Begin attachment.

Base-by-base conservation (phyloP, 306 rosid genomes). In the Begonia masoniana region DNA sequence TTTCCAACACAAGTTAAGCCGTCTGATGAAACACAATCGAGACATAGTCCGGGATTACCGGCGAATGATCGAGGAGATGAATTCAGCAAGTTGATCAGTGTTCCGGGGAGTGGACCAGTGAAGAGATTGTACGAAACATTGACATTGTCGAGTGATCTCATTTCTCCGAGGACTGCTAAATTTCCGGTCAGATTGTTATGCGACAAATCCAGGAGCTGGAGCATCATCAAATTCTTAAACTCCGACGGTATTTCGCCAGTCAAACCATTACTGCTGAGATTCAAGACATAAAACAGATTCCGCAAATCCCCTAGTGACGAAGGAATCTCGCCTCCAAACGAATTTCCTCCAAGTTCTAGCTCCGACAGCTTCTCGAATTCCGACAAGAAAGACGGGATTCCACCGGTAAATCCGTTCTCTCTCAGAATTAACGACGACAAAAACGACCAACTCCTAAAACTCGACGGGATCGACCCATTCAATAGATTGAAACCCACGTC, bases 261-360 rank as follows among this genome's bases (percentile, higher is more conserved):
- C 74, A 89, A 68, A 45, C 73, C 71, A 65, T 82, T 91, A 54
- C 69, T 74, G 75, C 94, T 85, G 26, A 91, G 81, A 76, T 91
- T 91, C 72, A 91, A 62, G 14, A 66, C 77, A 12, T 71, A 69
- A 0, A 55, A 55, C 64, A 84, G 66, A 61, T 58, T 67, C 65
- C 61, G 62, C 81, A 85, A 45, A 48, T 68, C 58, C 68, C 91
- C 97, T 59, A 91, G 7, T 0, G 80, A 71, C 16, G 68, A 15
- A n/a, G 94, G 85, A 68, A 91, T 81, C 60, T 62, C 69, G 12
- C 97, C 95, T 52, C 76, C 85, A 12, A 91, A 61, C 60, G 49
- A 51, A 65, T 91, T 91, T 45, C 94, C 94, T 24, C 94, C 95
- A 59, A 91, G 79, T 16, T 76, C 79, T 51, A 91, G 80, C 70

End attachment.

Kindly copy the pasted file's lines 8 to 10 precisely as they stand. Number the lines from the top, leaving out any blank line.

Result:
- A n/a, G 94, G 85, A 68, A 91, T 81, C 60, T 62, C 69, G 12
- C 97, C 95, T 52, C 76, C 85, A 12, A 91, A 61, C 60, G 49
- A 51, A 65, T 91, T 91, T 45, C 94, C 94, T 24, C 94, C 95